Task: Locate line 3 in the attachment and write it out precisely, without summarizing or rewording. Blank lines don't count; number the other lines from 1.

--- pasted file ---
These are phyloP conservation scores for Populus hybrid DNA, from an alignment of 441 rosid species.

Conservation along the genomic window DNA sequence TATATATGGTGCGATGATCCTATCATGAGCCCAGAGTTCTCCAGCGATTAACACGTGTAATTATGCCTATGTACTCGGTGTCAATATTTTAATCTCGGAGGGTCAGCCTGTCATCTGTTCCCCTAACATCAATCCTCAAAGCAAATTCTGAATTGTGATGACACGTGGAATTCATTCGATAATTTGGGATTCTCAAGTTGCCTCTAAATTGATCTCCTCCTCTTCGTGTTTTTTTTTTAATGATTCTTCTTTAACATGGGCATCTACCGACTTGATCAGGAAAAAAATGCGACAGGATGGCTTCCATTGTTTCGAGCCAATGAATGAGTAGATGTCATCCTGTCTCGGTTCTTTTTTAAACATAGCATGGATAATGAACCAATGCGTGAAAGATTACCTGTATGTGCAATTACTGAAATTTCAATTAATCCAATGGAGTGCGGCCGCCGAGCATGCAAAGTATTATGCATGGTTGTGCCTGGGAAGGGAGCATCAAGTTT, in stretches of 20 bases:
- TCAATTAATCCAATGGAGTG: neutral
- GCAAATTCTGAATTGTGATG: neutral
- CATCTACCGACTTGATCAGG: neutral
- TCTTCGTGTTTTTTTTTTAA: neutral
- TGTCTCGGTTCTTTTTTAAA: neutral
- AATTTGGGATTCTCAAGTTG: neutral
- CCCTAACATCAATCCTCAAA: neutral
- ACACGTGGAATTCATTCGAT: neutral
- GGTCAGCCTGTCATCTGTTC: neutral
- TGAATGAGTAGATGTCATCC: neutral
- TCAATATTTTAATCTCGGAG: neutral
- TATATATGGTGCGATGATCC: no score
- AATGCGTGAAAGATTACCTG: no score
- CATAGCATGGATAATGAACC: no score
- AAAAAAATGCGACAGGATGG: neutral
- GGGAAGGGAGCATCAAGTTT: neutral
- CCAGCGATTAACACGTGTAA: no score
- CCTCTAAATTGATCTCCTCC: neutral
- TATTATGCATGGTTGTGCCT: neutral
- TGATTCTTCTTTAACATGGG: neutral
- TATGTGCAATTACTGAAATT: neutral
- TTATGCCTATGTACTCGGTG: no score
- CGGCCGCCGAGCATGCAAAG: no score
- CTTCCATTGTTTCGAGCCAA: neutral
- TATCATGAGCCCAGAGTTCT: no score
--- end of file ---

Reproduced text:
- TCAATTAATCCAATGGAGTG: neutral